My initial interest in Simandl was primarily for double bass technical detail instruction; the few technical detail pages in the first book have been interesting but very general and at least a little disappointing from that aspect, but to be fair very few double bass instruction books deal in specific technical details more than trivially, nearly all of them very quickly turn to exercises written in formal musical score, intended for the reader to deduce what the author is trying to communicate from music being played. While I can slowly piece my way through these exercises, being written in formal musical score they have little to do with the world of music I live in.

    But, your backing tracks do. With them I can slog through the formal musical score and directly plug in Simandl's exercises, or I can use the keyboard backup to improvise, or I can do a combination of both. And I can use either arco or pizz. This provides a number of very pleasant, much more interesting, yet informal ways to exercise double bass techniques. I might even add some slap!
    MrUsefulAlien likes this.
  13. I am passionate about playing my music on the bass. Simandl is one of the tools that helps that. I think the point you are missing - and I am sorry to seem dismissive of something you are excited about - it that such a thing tricks you into thinking you got some work done when you haven't. It is a bit like sprinkling some flax seed on your ice cream and thinking it is more healthy than nothing. Best just to enjoy the ice cream and not kid yourself.

    To that end, I'd suggest an Aebersold or play along of music you actually like and just enjoy it. If you want the benefits of Simandl, bang out one or two raw before the Aebersold. Or if you do enjoy the Simandl with the chords then by all means, enjoy it, but be honest with yourself that you may not being getting the work done you think you are.
    AGCurry likes this.
  14. dhergert

    dhergert Gold Supporting Member

    Jan 17, 2018
    Blue Zone, California
    Damon, I must admit the slap comment was mostly a gentle jab for you so we could have this conversation. Thank you, I appreciate your frank response.

    Honestly, I respect and in many ways admire what you accomplish and your level of appreciation for Simandl, and I look at your influence here in TB/DB as an extremely positive one for people who are on even remotely similar tracks; don't ever stop. Your influence is why I initially purchased Simandl, and actually a number of other high level double bass books too.

    But Simandl and these other respectable books will never be for me what they are for you. I've come too far with ear and improv without written musical scores, and realistically I have too little time and too little patience at this point in my life to go back and relearn music from the ground up, which is really what Simandl and many other books would require. And my target musical environment, the environment I really enjoy playing in the most, needs what I already have, not what Simandl or these other books would offer to me.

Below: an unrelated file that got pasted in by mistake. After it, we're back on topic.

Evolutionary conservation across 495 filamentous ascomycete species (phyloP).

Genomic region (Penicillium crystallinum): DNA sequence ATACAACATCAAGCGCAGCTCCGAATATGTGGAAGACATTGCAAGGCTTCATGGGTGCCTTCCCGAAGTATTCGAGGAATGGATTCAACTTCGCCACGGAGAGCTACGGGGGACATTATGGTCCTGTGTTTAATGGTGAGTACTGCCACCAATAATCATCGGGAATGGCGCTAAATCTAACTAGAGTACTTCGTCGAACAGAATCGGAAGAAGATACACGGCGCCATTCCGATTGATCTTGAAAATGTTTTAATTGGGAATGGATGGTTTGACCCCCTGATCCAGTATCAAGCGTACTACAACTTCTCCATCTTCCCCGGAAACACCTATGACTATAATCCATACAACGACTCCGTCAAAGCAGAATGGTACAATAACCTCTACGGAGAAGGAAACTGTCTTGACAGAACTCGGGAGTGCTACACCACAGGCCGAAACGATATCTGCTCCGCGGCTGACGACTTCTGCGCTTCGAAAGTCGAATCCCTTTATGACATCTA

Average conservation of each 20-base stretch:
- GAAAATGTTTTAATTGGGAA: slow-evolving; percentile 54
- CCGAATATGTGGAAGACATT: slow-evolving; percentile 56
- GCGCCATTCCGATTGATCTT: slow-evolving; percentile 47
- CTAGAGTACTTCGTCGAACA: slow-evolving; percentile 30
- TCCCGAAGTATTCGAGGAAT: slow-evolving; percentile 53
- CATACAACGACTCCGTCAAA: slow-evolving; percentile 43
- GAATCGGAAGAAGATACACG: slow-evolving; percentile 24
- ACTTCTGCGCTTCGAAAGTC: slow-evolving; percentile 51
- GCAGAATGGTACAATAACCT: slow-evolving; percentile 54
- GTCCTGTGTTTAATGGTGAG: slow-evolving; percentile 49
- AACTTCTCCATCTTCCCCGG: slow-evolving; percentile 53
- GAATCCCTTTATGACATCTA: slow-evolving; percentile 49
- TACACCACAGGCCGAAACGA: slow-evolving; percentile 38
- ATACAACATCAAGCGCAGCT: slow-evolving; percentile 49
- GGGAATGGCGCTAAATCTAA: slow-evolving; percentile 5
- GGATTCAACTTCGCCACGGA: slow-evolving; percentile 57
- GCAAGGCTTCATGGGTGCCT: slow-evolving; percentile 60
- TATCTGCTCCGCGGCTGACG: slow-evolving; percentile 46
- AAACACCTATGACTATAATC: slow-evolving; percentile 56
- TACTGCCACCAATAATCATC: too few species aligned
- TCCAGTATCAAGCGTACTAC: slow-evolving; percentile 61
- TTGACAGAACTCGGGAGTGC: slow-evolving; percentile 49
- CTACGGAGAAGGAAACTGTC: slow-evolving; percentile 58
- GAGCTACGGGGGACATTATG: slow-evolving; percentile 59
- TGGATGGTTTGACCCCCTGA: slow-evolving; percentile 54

I am still interested in the Simandl exercises and will use @MrUsefulAlien 's backing tracks to enjoy them. But rest assured, I'm not fooling myself, they will never be a major influence on my playing. And I'm also not fooling myself, I don't ever expect or want to play in musical environments that require the kind of training that these respectable sources in their most serious mode would provide. But that doesn't mean I can't enjoy them.

    Mostly it's good for us all to remember that there are other musical worlds out there that support a strong culture that is equally important to those who participate in them. I love the world of music that I'm active in, but I look outside of it in awe and excitement at yours and other musical worlds... I'd gently suggest that if you look with an open mind, the view of other musical worlds will be equally exciting and awe inspiring for you.

    Thank you for the musical work you do and for the thoughts you share here.
    AGCurry likes this.
  15. neilG


    Jun 15, 2003
    Ventura, CA
    Learning the etudes solo is necessary, of course. Learning to play them in tune with the piano, or any other instrument, has immense value, since that's what you do when you perform.
    It should be noted, for those of you who don't know, that it is likely that Simandl himself wrote the piano accompaniments to the 30 etudes. I posted them on IMSLP some years ago. Best guess on the date of that edition is 1900.

    30 Etudes for the Double Bass (Simandl, Franz) - IMSLP: Free Sheet Music PDF Download
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  16. Andy Mopley

    Andy Mopley

    Sep 24, 2011
    And of course, #17 remains the big showpiece...must be the other thing Simandl is famous for ;-) but on a serious note, are tempo marking not indicated because ??? Should they not be there, even if only as a recommendation? Metronome markings as recommended TARGETS for students, not REQUIREMENTS, to be clear.
  17. My edition has the tempo given at the start of each piece, if that's what you mean. For example, #2 is at 112bpm.
  18. jheise


    Aug 11, 2004
    Hamburg, Germany
    I might even go so far to consider an etude with a piano accompaniment a musical piece rather than an etude. Maybe not good music because it was conceived to solve "challenges" rather than being a musical piece first. But some composers I talked to went so far that some or even most of their compositions were sparked by the interest in something technical and not because inspiration just fell from the sky. So, yes, play it solo and play it with the accompaniment!
  19. Good point! I'm looking to jumpstart my reading and train my ear and fingersfor fretless bass guitar; do both solo and accompaniment are great for me.
    To your second point, I also read that some famous classical pieces started out as some form of study.
  20. Andy Mopley

    Andy Mopley

    Sep 24, 2011
    Could you PM the tempos, when you can, please? My version doesn't. Thanks!
    MrUsefulAlien likes this.